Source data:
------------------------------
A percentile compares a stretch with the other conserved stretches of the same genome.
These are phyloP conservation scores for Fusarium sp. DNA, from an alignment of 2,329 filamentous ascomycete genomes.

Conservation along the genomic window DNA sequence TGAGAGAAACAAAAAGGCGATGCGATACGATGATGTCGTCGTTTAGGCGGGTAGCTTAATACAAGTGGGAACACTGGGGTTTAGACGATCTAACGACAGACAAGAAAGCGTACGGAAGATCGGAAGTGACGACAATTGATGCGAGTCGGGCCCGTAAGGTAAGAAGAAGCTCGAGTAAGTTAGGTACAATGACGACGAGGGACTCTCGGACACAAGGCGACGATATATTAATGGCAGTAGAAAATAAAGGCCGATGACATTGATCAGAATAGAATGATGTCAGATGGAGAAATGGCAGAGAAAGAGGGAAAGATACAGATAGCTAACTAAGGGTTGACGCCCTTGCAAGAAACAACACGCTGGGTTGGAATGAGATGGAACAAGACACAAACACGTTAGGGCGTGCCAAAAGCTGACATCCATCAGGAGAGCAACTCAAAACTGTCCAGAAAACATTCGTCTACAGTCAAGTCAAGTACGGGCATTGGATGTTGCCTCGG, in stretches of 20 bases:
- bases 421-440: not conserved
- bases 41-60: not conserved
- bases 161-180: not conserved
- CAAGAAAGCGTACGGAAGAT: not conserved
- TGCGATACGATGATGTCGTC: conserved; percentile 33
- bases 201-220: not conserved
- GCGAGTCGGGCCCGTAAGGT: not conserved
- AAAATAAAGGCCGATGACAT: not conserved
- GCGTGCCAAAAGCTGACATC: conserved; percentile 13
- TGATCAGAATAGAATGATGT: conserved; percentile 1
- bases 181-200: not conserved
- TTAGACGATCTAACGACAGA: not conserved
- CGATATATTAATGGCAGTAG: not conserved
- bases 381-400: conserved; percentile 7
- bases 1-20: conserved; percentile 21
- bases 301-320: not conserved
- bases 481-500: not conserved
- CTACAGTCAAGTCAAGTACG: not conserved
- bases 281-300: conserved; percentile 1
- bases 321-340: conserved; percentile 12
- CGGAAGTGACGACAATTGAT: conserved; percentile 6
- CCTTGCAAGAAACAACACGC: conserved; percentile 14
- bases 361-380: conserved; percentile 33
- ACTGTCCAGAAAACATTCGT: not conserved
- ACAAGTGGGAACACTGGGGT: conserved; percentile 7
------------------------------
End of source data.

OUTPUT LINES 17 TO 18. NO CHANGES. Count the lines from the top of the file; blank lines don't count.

- bases 381-400: conserved; percentile 7
- bases 1-20: conserved; percentile 21